If anyone in China is to blame for their 'slave labour conditions' it's their own Government, who purposely keep migrant workers in that position, so global manufacturing is kept centred around China.
But yeah, keep blaming the US if it makes you feel superior.
Re: China's Response
Don't hate the players, hate the game, eh?
Nobody FORCED those companies to do business with China, did they?
Okay, how have they valued this IP theft?
If they are giving high values to the theft of advanced technology, then that is perhaps fair enough. However, I am willing to bet they have used dodgy accounting to massively increase the cost of Lady Ga Ga album pirating.
Did they consider IP as in all patented / copyrighted material or did they account for the fact that a lot of this IP might not survive a challenge before court (see: bouncing lists, Java API, ...)? depending on who does the sums, I would expect very different results.
Only way to have your IP Not stolen by China is to not make it in China.
The trouble is that Chinese slave labor is the Crack of modern day Corporate America, they can't beat their addiction to it and their addiction to it is killing them. US Corps are doing it to themselves.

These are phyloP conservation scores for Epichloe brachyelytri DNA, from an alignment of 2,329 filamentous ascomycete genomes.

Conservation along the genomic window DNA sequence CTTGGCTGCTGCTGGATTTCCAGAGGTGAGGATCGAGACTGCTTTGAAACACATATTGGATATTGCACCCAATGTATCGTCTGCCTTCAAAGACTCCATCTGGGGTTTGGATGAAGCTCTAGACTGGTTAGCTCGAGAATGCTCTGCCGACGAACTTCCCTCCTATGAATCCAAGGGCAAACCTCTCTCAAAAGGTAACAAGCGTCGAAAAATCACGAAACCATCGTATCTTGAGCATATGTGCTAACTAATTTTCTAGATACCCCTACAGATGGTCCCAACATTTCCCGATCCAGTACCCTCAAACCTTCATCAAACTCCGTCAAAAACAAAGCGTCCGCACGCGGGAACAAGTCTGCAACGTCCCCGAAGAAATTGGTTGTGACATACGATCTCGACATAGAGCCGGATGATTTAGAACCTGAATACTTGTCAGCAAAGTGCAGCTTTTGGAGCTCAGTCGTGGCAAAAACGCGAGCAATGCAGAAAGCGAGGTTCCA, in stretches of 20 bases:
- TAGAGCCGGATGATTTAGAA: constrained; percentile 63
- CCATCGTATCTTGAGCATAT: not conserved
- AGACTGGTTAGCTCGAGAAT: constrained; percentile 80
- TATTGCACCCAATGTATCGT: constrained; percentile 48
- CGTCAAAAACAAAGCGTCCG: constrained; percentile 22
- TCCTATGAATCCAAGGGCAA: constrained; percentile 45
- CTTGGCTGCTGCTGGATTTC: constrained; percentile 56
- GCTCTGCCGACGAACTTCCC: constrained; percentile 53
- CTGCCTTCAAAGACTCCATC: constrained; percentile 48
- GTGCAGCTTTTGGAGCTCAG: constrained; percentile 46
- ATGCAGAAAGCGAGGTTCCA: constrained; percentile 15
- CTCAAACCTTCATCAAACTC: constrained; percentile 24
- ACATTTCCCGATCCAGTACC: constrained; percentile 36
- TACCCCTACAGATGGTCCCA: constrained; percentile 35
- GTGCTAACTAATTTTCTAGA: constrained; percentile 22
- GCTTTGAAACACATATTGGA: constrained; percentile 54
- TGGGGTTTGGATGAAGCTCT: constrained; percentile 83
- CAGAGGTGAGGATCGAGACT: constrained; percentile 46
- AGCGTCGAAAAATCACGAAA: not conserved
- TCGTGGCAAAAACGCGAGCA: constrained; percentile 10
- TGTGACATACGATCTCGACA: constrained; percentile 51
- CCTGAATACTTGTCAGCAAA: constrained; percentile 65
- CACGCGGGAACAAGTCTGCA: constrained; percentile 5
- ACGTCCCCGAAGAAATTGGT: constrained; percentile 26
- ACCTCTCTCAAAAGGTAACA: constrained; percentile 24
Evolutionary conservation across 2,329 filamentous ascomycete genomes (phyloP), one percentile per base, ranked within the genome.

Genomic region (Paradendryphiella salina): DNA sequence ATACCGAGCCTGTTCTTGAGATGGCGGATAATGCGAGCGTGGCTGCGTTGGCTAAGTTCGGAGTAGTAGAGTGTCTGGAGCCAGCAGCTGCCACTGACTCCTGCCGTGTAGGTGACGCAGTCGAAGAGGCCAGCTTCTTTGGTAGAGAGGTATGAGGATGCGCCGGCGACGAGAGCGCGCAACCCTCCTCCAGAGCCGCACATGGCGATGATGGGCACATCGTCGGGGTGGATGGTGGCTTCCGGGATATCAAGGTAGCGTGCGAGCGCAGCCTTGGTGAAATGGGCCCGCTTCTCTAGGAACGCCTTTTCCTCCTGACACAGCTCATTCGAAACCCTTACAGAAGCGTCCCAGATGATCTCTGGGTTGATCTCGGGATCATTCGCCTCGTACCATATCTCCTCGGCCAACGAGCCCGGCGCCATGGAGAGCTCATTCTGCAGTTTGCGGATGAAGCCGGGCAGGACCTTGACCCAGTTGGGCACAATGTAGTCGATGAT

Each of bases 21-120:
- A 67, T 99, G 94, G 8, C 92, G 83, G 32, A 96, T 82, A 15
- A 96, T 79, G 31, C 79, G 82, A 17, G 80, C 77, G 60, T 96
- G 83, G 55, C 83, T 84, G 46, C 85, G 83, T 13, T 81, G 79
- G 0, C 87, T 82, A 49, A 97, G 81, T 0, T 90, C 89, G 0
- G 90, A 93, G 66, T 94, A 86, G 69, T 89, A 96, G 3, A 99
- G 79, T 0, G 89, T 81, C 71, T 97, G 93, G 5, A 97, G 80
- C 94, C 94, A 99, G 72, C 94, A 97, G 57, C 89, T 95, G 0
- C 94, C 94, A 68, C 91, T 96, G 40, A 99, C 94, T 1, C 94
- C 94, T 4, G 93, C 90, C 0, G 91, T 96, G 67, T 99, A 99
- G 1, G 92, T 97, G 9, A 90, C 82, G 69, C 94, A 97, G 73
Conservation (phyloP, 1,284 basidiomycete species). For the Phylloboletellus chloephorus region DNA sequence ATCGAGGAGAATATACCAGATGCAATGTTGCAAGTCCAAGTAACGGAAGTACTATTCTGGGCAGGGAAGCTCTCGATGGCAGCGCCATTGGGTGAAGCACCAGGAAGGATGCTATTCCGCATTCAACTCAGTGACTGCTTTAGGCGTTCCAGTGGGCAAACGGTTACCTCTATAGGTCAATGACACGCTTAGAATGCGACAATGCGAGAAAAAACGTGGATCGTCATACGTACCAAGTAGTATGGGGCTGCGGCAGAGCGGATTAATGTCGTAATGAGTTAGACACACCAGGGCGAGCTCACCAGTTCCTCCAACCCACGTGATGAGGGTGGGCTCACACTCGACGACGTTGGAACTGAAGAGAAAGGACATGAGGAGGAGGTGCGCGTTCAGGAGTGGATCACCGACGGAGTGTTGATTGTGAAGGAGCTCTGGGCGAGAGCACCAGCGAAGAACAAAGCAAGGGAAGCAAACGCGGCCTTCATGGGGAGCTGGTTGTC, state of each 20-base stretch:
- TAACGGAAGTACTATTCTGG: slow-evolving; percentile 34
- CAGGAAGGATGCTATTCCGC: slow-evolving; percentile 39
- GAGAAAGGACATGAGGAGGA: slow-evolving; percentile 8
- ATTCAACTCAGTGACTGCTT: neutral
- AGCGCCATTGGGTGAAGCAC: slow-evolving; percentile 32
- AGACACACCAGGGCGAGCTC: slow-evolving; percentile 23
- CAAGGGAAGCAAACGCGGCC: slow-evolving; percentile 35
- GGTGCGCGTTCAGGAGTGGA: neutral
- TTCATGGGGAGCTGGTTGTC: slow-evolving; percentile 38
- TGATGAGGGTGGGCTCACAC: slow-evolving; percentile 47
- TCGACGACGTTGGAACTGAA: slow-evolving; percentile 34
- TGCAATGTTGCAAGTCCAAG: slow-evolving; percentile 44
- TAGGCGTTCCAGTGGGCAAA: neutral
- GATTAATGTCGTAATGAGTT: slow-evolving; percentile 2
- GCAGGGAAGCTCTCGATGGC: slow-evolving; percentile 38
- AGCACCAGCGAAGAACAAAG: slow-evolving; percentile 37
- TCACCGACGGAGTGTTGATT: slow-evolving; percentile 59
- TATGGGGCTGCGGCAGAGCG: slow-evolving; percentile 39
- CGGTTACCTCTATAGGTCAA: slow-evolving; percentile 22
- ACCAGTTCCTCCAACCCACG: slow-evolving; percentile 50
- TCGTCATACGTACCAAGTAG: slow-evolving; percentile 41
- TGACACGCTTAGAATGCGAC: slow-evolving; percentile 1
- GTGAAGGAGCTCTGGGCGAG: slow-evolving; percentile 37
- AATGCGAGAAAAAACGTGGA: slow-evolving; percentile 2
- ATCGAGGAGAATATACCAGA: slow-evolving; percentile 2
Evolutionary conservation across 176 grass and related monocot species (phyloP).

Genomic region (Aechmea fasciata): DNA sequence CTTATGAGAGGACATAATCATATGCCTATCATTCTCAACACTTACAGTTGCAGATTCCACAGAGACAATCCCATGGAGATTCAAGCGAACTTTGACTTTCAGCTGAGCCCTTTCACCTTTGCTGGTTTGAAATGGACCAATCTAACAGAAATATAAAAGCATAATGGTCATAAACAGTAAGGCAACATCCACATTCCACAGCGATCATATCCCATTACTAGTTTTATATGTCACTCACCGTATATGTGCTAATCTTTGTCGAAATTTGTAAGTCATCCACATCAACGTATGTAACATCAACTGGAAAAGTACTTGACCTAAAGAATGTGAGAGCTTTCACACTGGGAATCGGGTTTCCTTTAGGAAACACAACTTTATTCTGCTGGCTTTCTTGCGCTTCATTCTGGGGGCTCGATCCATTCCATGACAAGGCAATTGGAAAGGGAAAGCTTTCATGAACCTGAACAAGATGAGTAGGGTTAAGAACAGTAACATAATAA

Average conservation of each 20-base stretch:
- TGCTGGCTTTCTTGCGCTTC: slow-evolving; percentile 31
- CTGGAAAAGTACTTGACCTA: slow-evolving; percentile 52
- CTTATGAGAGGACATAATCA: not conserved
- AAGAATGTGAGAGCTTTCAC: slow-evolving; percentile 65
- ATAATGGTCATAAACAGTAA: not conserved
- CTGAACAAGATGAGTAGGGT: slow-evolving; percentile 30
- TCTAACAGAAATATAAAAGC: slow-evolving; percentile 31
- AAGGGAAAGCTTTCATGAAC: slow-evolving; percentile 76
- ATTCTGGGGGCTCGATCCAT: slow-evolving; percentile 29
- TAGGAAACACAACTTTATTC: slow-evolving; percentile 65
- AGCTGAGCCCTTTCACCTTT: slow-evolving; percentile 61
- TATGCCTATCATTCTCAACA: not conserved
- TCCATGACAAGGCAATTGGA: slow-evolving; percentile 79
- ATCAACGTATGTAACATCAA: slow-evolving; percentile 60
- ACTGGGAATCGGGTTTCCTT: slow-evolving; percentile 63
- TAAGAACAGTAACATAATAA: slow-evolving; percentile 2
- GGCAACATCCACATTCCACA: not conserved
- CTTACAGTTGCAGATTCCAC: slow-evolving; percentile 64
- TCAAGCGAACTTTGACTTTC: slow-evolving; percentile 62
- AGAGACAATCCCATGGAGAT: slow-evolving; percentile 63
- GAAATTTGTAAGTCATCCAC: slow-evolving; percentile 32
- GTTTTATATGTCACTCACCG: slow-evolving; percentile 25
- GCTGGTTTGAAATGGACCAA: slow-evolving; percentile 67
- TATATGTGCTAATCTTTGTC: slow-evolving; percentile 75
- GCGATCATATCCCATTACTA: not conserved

How accurate is this number?
I mean, the MPAA and RIAA think a single download is umpteen thousand dollars lost... How accurate are these piracy numbers?
How much ...
... of this 'lost' IP is in the form of faux Oakleys?
We in the USA are doomed
Why? Because until our companies learn to rape the chinese like they rape the U.S. consumer, we'll never see a change.
- HALF A BILLION TERRORISTS: WhatsApp encrypts ALL its worldwide jabber
- HUMAN DNA 'will be FOUND ON MOON' – rocking boffin Brian Cox
- Bang! You're dead. Who gets your email, iTunes and Facebook?
- YOU are the threat: True confessions of real-life sysadmins
- Blackpool hotel 'fines' couple £100 for crap TripAdvisor review